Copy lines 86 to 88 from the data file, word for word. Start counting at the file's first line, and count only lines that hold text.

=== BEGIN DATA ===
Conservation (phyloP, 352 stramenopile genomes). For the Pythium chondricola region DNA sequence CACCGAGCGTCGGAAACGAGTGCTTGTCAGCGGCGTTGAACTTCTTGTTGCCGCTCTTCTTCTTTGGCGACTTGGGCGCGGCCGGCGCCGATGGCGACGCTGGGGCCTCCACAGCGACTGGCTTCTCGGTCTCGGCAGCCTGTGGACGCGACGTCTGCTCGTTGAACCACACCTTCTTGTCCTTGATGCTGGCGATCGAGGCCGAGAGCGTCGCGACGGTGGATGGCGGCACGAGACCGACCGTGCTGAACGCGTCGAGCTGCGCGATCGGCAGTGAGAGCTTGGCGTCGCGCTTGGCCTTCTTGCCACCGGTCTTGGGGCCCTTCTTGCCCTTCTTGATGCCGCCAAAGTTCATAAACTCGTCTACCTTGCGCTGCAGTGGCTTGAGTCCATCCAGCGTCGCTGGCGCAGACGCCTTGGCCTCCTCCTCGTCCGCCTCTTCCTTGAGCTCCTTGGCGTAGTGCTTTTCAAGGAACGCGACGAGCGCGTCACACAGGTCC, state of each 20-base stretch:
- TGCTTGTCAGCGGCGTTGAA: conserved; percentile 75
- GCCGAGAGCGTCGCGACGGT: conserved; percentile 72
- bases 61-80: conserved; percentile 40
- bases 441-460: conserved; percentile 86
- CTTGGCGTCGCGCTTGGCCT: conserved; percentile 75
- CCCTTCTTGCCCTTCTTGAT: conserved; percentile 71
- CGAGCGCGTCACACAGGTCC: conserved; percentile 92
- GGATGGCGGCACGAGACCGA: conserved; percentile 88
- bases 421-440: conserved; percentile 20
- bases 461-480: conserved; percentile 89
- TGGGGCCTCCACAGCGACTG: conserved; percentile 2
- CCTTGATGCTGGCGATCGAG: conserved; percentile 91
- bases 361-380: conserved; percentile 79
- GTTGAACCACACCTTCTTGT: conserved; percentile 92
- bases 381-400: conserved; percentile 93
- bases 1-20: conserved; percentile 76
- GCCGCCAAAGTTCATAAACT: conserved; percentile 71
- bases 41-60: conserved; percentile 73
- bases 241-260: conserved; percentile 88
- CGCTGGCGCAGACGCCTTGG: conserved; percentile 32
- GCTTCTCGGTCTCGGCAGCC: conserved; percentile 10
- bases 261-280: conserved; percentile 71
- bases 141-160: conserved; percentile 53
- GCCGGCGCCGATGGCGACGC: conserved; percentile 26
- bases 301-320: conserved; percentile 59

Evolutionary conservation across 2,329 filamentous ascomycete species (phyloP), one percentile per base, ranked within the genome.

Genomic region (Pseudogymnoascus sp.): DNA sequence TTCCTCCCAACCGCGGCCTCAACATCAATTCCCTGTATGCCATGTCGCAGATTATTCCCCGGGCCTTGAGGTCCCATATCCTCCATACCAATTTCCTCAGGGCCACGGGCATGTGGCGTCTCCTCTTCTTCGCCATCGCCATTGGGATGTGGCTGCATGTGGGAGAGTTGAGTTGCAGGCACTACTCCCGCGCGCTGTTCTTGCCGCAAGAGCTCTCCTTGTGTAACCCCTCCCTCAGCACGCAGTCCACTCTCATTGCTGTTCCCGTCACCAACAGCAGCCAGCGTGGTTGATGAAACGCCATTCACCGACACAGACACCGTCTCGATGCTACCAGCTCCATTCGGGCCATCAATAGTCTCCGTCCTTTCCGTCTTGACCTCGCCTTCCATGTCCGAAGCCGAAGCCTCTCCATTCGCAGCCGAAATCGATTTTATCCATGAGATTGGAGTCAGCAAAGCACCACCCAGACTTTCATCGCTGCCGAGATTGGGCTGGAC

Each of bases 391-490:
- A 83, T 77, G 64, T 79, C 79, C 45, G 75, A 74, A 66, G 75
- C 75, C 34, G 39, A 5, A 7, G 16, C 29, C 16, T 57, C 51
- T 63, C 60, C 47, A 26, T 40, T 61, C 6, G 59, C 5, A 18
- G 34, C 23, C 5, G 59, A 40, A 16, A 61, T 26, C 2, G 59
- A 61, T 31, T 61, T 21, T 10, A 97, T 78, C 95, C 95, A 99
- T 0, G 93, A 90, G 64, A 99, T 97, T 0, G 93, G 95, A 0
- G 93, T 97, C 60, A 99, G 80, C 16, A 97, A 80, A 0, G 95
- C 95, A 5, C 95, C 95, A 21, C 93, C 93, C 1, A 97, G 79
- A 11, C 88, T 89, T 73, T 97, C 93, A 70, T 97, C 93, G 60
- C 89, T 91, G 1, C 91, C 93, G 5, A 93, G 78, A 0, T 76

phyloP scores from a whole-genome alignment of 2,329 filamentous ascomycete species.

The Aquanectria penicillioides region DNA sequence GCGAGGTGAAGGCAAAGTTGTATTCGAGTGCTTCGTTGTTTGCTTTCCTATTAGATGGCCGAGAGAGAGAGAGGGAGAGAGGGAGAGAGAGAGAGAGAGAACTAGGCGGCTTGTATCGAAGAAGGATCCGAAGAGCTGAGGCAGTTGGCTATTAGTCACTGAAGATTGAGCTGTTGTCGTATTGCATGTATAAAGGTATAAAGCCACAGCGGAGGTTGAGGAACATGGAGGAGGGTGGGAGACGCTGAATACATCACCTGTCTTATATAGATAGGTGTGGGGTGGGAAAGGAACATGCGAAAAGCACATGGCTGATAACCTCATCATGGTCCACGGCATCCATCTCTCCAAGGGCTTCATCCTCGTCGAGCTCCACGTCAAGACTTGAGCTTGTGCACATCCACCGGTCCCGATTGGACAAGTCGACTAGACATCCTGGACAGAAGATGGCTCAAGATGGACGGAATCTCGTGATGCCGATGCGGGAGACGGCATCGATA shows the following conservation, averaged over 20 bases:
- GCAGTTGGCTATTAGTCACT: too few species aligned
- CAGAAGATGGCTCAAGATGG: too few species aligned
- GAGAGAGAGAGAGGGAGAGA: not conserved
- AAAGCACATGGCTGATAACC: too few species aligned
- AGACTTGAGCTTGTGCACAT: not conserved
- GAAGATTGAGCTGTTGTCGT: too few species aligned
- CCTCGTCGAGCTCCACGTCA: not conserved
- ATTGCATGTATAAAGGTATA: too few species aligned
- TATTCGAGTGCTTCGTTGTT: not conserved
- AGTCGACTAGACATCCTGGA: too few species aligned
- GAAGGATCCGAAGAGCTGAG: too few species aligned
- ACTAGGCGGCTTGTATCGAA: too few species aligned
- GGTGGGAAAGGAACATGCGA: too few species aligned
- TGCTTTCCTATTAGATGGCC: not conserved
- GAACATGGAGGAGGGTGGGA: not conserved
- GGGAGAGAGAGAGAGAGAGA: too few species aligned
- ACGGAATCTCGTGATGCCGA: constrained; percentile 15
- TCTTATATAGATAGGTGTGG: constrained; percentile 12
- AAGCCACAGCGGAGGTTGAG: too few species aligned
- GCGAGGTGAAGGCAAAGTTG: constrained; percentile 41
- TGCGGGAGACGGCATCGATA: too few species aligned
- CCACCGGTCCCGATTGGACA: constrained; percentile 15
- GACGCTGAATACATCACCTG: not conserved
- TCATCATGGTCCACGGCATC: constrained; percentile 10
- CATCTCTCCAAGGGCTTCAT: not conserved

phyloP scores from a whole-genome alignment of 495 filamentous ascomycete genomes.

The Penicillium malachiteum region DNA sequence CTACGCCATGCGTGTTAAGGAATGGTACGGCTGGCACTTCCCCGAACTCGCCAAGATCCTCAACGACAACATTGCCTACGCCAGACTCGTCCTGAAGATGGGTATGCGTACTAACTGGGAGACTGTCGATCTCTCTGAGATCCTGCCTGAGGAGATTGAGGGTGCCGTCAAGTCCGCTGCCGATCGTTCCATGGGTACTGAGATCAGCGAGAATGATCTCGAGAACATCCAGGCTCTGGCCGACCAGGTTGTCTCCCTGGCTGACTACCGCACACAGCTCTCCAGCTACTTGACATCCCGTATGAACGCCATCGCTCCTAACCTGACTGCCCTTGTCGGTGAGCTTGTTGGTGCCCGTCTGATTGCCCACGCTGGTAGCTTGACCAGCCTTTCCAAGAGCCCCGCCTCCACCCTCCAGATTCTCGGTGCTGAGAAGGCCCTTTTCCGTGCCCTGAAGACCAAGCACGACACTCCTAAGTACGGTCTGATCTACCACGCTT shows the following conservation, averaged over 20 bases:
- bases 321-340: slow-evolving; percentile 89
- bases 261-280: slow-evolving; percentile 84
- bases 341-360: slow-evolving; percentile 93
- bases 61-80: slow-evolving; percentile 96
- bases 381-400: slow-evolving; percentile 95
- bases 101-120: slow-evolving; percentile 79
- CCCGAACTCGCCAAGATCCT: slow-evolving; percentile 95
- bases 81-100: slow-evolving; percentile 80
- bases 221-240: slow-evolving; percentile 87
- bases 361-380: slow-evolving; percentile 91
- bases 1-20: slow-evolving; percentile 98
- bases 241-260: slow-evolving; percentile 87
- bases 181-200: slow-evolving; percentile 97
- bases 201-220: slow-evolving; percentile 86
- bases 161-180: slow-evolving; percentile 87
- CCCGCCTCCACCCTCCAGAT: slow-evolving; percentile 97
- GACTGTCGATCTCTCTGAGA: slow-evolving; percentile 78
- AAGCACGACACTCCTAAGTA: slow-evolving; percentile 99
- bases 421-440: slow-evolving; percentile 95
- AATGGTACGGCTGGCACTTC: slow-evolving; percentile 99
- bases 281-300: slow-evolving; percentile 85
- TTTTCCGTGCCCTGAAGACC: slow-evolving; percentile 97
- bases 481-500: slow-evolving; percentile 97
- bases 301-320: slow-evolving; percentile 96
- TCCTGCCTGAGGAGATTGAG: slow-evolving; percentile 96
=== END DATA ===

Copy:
- AAGCACGACACTCCTAAGTA: slow-evolving; percentile 99
- bases 421-440: slow-evolving; percentile 95
- AATGGTACGGCTGGCACTTC: slow-evolving; percentile 99